Alltech debates farming of the future
'If anybody thinks that agriculture is going to be the same in 20 or 30 years they’ve got their head in the sand'
Kentucky-based animal nutrition company, Alltech, presented a webinar on Monday (25 September) titled Farming the Future, and looking, in part, at the role that feed and nutritional assessment have to play in the modernization of agriculture.
The panel of agricultural sector experts included Mary Shelman, former director of Harvard Business School’s agribusiness program; Michael Boehlje, professor in the department of agricultural economics and Center for Food and Agricultural Business at Purdue University; Karl Dawson, chief scientific officer at Alltech; and Aidan Connolly, chief innovation officer and VP of corporate accounts at Alltech.
The idea for the program was initiated within the company but is not, at this time, planned to be an ongoing series, Alltech told us.
Several members of the panel said they are optimistic about the future of agriculture both in the US and globally, but that they see the industry as one in a state of flux.
“If anybody thinks that agriculture is going to be the same in 20 or 30 years they’ve got their head in the sand,” said Connelly.
Nutrigenomics, feed and production
There are several new technologies that are starting to play an increasing role in animal production and are expected to play a larger one going forward, including robots, drones, blockchain, the internet of things and virtual reality, he said.
“These are technologies, either from the hardware or software perspective, that can fundamentally change the ways in which we understand what happens when we grow plants, grow animals,” he said. However, they are not the only considerations, he added.
Nutrigenomics also has been a focus for Alltech because the company sees the importance in trying to understand how nutrients effect gene expression in an animal in terms of maximizing production, he said.
“There are things that are happening in the area of biochemistry findings that are really changing the way that we think about processing feeds, handling feeds and the way that we think about using feed additives,” added Dawson. “All of those are coming from really a basic biochemical evaluation of what is going on in the animal systems and the way they eat.”
Nutrigenomics may not be the answer to all nutrition problems tomorrow, but it is redefining nutrition, he said. “We think about evaluating a feed material, a product, a supplementation strategy, management practices, the way we feed calves or young chickens, all of those things are starting to change now because we have a tool that allows us to actually measure what happens when we make a nutritional change,” he added.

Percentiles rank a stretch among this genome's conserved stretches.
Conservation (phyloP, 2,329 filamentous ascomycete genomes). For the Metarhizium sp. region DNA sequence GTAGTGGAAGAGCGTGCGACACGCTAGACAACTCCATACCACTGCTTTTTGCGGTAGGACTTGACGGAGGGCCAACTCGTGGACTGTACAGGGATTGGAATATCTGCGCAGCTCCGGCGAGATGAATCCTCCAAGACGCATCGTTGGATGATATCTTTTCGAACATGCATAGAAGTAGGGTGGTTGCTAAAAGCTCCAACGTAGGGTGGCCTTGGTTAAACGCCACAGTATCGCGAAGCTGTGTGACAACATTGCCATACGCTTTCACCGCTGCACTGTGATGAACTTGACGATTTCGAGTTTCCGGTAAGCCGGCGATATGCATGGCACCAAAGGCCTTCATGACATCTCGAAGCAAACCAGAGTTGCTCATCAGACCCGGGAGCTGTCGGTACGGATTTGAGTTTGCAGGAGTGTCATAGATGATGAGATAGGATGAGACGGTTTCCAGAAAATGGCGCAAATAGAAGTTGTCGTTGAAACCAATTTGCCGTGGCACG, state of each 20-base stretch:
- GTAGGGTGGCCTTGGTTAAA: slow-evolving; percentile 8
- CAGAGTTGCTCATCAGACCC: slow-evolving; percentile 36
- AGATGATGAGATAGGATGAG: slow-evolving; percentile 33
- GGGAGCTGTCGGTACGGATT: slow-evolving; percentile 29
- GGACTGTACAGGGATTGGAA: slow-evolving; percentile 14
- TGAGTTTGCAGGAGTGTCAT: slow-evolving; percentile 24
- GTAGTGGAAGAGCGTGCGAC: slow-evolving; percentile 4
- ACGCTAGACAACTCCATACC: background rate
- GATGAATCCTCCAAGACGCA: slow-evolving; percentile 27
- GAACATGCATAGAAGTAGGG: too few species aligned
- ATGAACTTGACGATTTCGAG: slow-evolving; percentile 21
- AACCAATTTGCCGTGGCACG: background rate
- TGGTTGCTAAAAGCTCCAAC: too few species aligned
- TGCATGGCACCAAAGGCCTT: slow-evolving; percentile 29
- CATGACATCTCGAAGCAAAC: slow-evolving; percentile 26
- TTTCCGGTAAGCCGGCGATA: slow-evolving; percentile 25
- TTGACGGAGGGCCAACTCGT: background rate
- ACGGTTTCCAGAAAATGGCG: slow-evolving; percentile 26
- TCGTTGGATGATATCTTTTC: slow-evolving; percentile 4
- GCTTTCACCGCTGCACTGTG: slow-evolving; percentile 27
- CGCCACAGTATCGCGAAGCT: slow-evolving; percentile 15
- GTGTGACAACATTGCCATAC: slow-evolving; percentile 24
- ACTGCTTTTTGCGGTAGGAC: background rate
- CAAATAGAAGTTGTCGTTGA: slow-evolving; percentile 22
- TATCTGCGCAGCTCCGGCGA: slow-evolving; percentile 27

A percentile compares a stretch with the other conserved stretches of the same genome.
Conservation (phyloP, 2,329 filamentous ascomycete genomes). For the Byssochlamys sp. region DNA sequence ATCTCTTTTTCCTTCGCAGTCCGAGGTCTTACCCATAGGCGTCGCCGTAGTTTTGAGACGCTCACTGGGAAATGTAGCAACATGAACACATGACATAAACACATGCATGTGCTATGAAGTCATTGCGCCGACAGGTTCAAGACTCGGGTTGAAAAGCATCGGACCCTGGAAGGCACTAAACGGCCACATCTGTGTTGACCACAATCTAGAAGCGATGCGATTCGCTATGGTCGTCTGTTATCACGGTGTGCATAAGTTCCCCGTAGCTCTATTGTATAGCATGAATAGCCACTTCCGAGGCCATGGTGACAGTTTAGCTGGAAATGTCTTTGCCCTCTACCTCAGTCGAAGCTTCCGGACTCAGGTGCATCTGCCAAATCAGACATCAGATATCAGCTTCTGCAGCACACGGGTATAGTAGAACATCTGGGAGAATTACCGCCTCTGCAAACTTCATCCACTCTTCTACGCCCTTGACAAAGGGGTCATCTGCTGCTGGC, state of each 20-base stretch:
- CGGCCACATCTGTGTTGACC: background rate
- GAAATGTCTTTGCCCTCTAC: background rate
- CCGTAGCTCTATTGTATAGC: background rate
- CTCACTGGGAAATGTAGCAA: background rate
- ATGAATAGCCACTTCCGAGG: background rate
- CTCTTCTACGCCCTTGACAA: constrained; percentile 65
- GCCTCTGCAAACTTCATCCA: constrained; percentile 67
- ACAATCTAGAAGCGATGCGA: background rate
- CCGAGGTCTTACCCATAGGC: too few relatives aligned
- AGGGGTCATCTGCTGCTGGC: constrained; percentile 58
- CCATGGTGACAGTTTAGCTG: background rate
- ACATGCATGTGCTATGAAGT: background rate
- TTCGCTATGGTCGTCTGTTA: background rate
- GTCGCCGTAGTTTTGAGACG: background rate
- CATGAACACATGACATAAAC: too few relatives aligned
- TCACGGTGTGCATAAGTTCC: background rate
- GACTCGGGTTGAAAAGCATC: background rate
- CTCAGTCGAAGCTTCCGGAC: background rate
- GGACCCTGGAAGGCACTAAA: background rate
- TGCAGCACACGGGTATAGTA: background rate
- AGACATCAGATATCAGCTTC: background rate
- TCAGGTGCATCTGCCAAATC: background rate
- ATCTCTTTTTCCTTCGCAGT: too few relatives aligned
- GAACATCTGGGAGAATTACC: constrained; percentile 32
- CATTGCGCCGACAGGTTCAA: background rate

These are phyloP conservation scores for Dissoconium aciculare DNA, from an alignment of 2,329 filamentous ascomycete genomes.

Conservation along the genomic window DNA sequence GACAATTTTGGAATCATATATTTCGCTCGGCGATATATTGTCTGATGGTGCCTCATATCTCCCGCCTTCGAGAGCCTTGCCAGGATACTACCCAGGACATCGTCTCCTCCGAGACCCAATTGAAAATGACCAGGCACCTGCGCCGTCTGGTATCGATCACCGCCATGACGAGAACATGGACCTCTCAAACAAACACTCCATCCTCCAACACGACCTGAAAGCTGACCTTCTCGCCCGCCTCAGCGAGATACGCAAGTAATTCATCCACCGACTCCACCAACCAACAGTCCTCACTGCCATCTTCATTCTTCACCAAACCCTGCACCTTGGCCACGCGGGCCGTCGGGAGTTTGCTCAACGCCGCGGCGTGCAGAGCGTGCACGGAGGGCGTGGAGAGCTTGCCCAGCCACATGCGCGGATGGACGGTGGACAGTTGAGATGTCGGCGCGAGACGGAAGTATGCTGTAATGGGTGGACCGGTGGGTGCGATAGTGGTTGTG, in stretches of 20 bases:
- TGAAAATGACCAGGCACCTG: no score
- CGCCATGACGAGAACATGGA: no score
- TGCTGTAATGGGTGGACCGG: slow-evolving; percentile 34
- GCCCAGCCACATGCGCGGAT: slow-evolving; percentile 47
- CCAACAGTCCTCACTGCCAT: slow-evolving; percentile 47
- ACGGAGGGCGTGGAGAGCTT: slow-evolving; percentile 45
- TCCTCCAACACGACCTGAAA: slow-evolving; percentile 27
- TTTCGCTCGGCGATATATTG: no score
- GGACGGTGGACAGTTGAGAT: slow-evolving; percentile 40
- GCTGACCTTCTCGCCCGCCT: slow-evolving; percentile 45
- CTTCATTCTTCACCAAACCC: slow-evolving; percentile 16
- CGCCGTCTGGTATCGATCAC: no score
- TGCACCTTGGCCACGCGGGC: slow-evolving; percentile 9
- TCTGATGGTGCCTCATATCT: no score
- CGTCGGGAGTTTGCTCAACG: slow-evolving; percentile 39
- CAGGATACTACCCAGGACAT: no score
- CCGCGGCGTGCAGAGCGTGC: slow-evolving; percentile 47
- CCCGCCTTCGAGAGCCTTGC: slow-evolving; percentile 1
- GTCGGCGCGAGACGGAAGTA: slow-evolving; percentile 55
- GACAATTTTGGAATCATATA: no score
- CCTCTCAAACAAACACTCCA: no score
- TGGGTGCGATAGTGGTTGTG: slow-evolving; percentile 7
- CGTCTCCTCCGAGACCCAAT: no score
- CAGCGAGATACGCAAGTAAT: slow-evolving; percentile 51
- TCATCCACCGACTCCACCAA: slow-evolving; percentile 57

It has already redefined some areas of animal production, including the use of trace minerals, he said.
“We can pass material or information from one generation to the next using a nutritional strategy, but we can actually measure that and see how it’s done,” said Dawson. “Nutrigenomics is going to really redefine things.”
The use of nutrigenomics in production also may be part of an increasing trend to understand production from a more integrated or biological manufacturing point of view, said Boehlje. “It’s understanding everything that has the potential to significantly impact the growth process of plants and animals at a much more scientific level,” he added.
In considering how to change nutrition to improve animal production, also raises questions of how to select animals for use of specific nutrition, said Dawson.
“I don’t think that nutrition has been a stagnate science over the last two decades or the last century,” he said. “We’ve had a lot of advances and that’s really been responsible for a lot of the changes in the livestock production that we’ve seen, particularly in underdeveloped countries, and we’re using lots of new technology, amino acid balances, nutrient balances and new things.”
The ability to collect big data and analyze more complicated information also has improved some of the nutritional tailoring, he said. “You have a tool here to look at millions and billions of observations, whether it’s productively, food intake, how we grow our crops, how much rain we get, all of this can be integrated into very precise models and that’s going to be the big change in agriculture,” he added.
“Looking at the molecular level, we can see what food and food ingredients do to the basic physiology of the animal by looking at gene expression that’s a new tool that is moving forward,” he said. “It’s a very precise tool that tells you exactly what is happening, and it’s really allowed us to uncover a lot of the hidden secrets that happen with nutrition.”